Tell Tucker Observer – PRO Act would fundamentally alter America’s workplacesDerrick Holland. Photo provided to Tucker Observer
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Dear Tucker Observer,
America’s labor market is clearly experiencing a major transition. Between the rise of “gig economy” jobs, the “great resignation,” and other disruptions related to the pandemic, workers have more flexibility and the ability to make more money than ever before.
Unfortunately, legislation in Congress could dampen this blossoming economic mobility. The Protecting the Right to Organize Act (or PRO Act) would fundamentally alter America’s workplaces in ways that limit employee freedoms and restricts their choices.
The bill is designed to make it easier for unions to organize workers, even if workers choose not to join a union at all. It would nullify all state right-to-work laws, requiring potentially millions of Georgia workers to pay almost a $1,000 per year in union dues, despite the heavy toll inflation is already taking on their wallets. It would also eliminate secret ballot union elections in favor of elections in which all votes would be public. This could subject employees to threats and intimidation.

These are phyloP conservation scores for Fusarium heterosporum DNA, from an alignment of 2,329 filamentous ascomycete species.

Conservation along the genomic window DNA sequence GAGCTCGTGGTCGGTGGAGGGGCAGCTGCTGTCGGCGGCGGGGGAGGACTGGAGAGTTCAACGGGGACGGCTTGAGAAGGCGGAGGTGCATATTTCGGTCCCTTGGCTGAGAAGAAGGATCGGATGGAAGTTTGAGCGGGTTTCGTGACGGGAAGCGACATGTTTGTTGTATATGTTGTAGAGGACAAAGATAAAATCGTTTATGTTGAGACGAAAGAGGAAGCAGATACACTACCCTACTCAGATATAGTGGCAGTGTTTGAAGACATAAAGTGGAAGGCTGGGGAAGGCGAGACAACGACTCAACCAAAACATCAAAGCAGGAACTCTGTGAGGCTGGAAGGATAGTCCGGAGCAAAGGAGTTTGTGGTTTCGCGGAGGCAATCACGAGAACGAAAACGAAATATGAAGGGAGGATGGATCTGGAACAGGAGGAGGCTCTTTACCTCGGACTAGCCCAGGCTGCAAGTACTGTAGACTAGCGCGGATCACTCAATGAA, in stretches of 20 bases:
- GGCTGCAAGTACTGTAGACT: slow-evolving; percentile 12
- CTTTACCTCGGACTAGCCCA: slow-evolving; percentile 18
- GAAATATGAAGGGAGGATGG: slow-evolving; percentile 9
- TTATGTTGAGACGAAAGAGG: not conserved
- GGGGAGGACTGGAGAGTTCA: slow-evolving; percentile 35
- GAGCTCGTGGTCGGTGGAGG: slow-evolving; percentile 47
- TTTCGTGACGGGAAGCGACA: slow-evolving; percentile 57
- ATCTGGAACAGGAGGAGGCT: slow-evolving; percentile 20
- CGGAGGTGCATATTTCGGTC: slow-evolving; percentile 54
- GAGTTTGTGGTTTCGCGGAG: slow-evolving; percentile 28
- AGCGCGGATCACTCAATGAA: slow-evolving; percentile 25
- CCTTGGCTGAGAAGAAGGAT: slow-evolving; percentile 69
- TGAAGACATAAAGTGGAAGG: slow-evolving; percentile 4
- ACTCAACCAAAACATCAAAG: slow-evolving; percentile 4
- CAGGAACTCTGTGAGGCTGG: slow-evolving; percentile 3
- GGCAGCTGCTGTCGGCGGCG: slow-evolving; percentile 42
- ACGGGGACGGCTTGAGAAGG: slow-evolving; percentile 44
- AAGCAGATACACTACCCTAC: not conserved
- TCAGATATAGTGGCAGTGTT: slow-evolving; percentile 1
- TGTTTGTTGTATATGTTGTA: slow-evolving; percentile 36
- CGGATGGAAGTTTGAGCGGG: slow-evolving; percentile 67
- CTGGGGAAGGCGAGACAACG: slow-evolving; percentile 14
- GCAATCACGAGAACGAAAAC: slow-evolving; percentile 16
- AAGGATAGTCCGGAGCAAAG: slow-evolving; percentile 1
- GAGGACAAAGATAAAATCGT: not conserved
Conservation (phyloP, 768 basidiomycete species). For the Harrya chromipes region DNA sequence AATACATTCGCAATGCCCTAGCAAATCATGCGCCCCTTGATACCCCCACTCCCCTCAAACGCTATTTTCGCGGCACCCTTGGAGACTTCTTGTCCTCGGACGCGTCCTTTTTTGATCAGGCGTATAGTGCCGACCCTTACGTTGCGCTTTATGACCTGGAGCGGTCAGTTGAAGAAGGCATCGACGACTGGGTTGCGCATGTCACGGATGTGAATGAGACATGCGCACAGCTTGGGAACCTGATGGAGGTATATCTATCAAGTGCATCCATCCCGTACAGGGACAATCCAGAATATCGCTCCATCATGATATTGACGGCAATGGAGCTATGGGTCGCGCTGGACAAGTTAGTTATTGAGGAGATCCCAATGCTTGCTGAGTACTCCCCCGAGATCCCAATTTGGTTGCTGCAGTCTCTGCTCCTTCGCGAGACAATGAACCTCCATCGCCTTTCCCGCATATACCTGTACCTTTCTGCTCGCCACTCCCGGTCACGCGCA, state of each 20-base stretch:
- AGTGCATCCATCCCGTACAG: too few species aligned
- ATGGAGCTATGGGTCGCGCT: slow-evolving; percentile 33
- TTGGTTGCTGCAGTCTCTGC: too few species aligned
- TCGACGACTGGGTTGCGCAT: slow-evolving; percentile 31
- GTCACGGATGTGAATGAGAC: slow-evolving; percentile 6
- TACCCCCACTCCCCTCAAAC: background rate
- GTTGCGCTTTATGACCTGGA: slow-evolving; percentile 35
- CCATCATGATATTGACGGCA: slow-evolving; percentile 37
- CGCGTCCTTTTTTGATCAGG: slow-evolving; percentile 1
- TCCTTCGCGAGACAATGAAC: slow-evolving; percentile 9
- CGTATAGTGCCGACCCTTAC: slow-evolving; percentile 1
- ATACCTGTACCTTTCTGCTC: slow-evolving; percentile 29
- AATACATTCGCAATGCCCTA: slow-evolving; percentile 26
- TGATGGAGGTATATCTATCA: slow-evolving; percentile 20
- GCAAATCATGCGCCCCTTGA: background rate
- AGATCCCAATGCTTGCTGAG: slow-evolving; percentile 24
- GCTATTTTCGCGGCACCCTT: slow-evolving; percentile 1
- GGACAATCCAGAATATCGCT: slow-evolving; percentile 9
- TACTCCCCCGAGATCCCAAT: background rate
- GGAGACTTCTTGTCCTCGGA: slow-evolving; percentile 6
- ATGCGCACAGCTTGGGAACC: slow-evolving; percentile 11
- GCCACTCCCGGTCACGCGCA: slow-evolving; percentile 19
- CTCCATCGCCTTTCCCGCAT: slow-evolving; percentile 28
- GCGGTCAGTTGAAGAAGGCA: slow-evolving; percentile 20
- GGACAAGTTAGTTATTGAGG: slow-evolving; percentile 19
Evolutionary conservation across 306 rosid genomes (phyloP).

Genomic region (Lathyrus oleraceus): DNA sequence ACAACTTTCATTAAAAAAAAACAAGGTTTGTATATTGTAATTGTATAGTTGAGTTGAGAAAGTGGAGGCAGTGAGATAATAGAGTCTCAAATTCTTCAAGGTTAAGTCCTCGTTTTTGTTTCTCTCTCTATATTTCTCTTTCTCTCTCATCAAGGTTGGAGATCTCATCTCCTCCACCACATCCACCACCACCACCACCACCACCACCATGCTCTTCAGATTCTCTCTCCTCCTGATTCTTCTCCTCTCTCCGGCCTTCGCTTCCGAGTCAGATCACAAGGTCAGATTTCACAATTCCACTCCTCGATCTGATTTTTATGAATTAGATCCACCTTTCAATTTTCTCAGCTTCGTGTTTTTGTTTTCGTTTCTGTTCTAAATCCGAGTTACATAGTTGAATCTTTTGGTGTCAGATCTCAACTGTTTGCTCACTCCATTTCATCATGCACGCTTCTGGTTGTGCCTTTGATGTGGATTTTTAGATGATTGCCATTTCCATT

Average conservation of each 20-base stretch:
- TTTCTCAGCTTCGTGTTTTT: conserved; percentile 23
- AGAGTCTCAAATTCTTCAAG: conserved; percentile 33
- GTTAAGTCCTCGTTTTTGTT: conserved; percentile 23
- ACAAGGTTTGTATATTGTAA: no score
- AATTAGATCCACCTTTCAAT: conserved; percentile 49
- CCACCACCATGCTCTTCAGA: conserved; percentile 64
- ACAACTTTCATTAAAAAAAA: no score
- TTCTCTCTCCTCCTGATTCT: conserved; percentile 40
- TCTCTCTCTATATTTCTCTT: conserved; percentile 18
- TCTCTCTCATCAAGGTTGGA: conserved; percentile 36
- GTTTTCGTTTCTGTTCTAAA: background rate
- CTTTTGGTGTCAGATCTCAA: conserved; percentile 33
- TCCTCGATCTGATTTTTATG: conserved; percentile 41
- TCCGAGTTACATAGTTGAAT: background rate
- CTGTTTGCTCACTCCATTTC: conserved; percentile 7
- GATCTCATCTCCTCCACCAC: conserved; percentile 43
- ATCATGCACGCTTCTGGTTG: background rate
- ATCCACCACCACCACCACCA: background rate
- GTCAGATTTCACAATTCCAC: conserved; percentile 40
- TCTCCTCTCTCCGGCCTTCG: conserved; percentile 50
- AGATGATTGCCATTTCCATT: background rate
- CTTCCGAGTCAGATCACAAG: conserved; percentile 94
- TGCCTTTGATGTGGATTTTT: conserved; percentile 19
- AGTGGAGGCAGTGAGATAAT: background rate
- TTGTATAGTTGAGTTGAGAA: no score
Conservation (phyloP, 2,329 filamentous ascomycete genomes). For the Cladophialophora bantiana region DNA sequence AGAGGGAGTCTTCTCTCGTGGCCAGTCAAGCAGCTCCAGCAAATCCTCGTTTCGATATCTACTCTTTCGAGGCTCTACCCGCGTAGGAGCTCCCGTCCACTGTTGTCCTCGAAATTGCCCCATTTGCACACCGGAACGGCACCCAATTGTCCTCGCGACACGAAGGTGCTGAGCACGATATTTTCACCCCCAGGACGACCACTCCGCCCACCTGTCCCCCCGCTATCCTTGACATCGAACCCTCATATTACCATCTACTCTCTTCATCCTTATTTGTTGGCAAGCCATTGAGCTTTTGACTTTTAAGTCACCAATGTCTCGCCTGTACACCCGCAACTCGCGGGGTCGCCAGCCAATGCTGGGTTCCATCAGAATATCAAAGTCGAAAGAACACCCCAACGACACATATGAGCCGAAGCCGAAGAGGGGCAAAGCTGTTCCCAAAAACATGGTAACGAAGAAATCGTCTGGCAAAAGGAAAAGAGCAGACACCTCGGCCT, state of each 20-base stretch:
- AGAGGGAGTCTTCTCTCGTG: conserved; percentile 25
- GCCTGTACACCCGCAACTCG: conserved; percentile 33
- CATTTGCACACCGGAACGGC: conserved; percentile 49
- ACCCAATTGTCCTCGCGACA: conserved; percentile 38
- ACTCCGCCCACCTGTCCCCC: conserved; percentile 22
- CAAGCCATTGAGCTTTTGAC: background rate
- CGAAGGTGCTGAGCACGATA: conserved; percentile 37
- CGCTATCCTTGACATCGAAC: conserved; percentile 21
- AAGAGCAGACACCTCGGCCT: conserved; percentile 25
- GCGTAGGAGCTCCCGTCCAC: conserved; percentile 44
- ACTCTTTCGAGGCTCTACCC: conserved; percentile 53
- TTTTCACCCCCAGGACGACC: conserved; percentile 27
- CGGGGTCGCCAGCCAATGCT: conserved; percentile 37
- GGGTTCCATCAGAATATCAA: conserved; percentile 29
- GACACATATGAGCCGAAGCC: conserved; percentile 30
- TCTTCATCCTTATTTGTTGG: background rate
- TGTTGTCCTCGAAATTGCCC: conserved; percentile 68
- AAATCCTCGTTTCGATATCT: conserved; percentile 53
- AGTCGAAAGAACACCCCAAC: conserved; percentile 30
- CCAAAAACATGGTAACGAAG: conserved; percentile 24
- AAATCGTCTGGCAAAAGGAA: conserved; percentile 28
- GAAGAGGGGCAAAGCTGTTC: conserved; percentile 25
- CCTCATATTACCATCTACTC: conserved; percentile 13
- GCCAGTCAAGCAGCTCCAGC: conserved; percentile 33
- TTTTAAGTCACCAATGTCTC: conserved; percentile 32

I am particularly concerned about how the PRO Act would affect independent contractors. The law would reclassify many of these workers – ride share service drivers, freelance content creators, and other entrepreneurs – as employees, likely eliminating thousands of jobs.
General contractors have relied on seasonal and contract laborers for generations. That’s because development projects start and stop on strict timelines, are of varying sizes, and require different disciplines for different phases. How would the PRO Act affect our business? Would it require us to turn, say, carpenters into full-time employees? That business model won’t work. It would drive up the cost of development projects, thereby slowing economic growth and costing jobs.
Our business is part of the community and we have a proud tradition of supporting our partners and contractors with family-sustaining contract agreements. The PRO Act will shatter that tradition. I hope Georgia Senators Raphael Warnock and Jon Ossoff will oppose the PRO Act and all of its provisions.
– Derrick Holland
Managing Director, Trinity Partners
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